Antioch of Pisidia
ANTIOCH OF PISIDIA ăn’ tĭ ŏk, pĭ sĭd ĭ ə (̓Αντιόχεια τη̂ς Πισιδίας, the city of Antiochus by [?] Pisidia). Roman colony near Yalvac in S-central Turkey.
Lying strictly in Phrygia beyond the limits of Pisidia, which, as
B. Levick, Roman Colonies in Southern Asia Minor (1967).
International Standard Bible Encyclopedia (1915)
an’-ti-ok, pi-sid’-i-a (Antiocheia pros Pisidia, or aAntiocheia he Pisidia = "Pisidian").
(1)was so called to distinguish it from the many other cities of the same name founded by Seleucus Nicator (301-280 BC) and called after his father Antiochus. It was situated in a strong position, on a plateau close to the western bank of the river Anthios, which flows down from the Sultan Dagh to the double lake called Limnai (Egerdir Gol). It was planted on the territory of a great estate belonging to the priests of the native religion; the remaining portions of this estate belonged later to the Roman emperors, and many inscriptions connected with the cult of the emperors, who succeeded to the Divine as well as to the temporal rights of the god, have survived. (See Sir W. M. Ramsay’s paper on "The Tekmoreian Guest-Friends" in Studies in the History and Art of the Eastern Roman Provinces, 1906.) The plateau on which Antioch stood commands one of the roads leading from the East to the Meander and Ephesus; the Seleucid kings regularly founded their cities in Asia Minor at important strategical points, to strengthen their hold on the native tribes.
There is no evidence that a Greek city existed on the site of Antioch before the foundation of Seleucus. Ramsay must be right in connecting Strabo’s statement that Antioch was colonized by Greeks from Magnesia on the Meander with the foundation by Seleucus; for it is extremely unlikely that Greeks could have built and held a city in such a dangerous position so far inland before the conquest of Alexander. Pre-Alexandrian Greek cities are seldom to be found in the interior of Asia Minor, and then only in the open river valleys of the west. But there must have been a Phrygian fortress at or near Antioch when the Phrygian kings were at the height of their power. The natural boundary of Phrygian territory in this district is the Pisidian Mts., and the Phrygians could only have held the rich valley between the Sultan Dagh and Egerdir Lake against the warlike tribes of the Pisidian mountains on condition that they had a strong settlement in the neighborhood. We shall see below that the Phrygians did occupy this side of the Sultan Dagh, controlling the road at a critical point.
The Seleucid colonists were Greeks, Jews and Phrygians, if we may judge by the analogy of similar Seleucid foundations. That there were Jews in Antioch is proved by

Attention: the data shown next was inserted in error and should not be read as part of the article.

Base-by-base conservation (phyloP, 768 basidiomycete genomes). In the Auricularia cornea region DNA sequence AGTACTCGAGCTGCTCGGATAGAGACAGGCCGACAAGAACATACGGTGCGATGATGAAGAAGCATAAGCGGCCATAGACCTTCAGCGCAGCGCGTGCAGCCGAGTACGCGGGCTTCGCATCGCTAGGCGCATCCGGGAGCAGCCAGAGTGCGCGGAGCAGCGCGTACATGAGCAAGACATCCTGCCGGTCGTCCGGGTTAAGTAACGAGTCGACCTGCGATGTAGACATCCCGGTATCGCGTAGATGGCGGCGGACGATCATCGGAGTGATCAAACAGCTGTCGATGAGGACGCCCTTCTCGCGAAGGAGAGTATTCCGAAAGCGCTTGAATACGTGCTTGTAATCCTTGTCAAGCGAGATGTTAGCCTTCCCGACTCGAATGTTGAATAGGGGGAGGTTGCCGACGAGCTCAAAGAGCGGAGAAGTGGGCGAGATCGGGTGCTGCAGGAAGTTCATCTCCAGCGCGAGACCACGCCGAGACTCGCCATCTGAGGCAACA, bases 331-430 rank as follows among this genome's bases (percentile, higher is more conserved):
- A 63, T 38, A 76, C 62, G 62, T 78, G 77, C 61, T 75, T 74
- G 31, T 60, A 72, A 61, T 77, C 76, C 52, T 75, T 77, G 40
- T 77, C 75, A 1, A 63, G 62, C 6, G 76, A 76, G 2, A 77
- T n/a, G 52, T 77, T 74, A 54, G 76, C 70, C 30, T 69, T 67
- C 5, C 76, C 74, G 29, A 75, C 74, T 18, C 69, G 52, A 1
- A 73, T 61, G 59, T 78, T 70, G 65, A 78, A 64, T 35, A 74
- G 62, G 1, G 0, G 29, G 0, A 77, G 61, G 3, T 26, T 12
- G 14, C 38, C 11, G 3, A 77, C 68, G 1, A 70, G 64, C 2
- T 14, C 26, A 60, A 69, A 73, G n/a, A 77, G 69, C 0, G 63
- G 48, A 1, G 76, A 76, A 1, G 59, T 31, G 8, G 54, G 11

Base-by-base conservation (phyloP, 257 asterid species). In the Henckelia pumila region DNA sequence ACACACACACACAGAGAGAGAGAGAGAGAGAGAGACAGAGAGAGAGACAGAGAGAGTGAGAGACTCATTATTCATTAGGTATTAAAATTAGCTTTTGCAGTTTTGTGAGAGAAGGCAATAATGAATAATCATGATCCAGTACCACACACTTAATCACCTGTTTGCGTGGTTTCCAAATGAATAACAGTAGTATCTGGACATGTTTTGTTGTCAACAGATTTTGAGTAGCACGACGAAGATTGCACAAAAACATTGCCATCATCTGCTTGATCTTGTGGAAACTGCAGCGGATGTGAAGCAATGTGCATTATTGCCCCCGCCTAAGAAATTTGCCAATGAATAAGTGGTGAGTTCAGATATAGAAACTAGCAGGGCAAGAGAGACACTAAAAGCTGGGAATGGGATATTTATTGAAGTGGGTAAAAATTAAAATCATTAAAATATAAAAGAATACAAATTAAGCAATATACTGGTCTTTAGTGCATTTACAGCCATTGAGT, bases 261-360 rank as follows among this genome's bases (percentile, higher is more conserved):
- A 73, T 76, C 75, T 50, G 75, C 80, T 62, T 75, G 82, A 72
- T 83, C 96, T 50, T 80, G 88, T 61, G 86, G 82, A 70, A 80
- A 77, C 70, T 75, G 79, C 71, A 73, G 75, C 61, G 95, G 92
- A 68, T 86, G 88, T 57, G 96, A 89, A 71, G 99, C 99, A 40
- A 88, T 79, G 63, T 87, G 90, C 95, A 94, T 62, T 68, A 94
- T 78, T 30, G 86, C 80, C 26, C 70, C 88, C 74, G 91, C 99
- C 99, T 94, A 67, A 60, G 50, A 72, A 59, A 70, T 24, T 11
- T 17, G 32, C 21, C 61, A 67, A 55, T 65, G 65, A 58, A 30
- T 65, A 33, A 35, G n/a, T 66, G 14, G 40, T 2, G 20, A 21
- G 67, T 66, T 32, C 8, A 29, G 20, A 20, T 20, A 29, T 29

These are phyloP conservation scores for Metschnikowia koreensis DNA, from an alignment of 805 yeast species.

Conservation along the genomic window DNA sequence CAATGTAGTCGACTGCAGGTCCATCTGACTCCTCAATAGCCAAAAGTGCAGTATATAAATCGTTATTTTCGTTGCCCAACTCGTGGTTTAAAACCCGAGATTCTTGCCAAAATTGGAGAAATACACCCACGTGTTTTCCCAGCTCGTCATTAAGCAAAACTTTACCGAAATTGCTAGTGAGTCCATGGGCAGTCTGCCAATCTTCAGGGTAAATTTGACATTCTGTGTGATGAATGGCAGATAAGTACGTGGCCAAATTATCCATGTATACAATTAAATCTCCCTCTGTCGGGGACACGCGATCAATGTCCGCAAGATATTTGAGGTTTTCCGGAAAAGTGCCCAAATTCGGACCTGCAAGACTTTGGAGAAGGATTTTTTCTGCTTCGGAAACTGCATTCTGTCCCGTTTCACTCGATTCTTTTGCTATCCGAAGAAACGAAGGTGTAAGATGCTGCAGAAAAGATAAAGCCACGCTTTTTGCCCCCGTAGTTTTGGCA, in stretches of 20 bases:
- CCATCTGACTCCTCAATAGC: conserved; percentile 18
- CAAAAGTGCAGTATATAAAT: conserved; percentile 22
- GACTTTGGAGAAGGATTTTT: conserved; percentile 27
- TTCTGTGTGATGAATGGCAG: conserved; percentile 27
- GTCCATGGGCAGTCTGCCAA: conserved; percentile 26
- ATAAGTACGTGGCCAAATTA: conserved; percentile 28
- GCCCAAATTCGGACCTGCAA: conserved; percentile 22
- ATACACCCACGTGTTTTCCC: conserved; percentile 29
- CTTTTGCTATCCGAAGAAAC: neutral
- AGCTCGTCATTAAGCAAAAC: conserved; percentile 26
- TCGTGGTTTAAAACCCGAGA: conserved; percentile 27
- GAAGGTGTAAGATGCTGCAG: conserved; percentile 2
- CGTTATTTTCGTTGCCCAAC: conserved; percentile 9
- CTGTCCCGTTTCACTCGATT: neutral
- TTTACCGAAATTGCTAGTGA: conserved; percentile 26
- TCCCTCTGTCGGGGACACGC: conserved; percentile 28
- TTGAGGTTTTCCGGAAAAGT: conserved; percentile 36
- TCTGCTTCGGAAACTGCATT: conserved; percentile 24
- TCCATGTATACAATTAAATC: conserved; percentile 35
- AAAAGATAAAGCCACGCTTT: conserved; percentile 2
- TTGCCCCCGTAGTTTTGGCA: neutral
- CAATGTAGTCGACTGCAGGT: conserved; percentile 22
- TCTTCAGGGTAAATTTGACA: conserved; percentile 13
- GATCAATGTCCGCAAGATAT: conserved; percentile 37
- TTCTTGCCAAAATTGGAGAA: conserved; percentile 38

2. Pisidian Antioch:
Much controversy has raged round the question whether Antioch was in Phrygia or in Pisidia at the time of Paul. Strabo defines Antioch as a city of Phrygia toward Pisidia, and the same description is implied in
3. Language and Religion:
Latin continued to be the official language of Antioch, from its foundation as a Roman colony until the later part of the 2nd century AD. It was more thoroughly Romanized than any other city in the district; but the Greek spirit revived in the 3rd century, and the inscriptions from that date are in Greek. The principal pagan deities were Men and Cybele. Strabo mentions a great temple with large estates and many hierodouloi devoted to the service of the god.
4. Paul at Antioch:
Antioch, as has been shown above, was the military and administrative center for that part of Galatia which comprised the Isaurian, Pisidian and Pamphylian mountains, and the southern part of Lycaonia. It was hence that Roman soldiers, officials, and couriers were dispatched over the whole area, and it was hence, according to
LITERATURE. Antioch was identified by Arundel, Discoveries in Asia Minor, I, 281 f, with the ruins north of Yalovadj. A full account of the city in the Greek and Roman periods is given in Ramsay,. The Cities of Paul, 247-314. The inscriptions are published in CIG, 3979-81; LeBas, III, 1189 ff, 1815-25; CIL, III, 289 ff; Sterrett, Epigraphical Journey in Asia Minor, 121 ff; Wolfe Expedition in Asia Minor, 218 ff; Ephem. Epigr., V, 575; Athen. Mirth., XIV, 114. Add to this list (borrowed from Pauly-Wissowa) the inscriptions published in Ramsay’s article on "The Tekmoreian Guest-Friends," referred to above. For the Phrygian inscriptions of the Antioch district, see Ramsay’s paper in Jahresh. Oest. Arch. Inst., VIII, 85.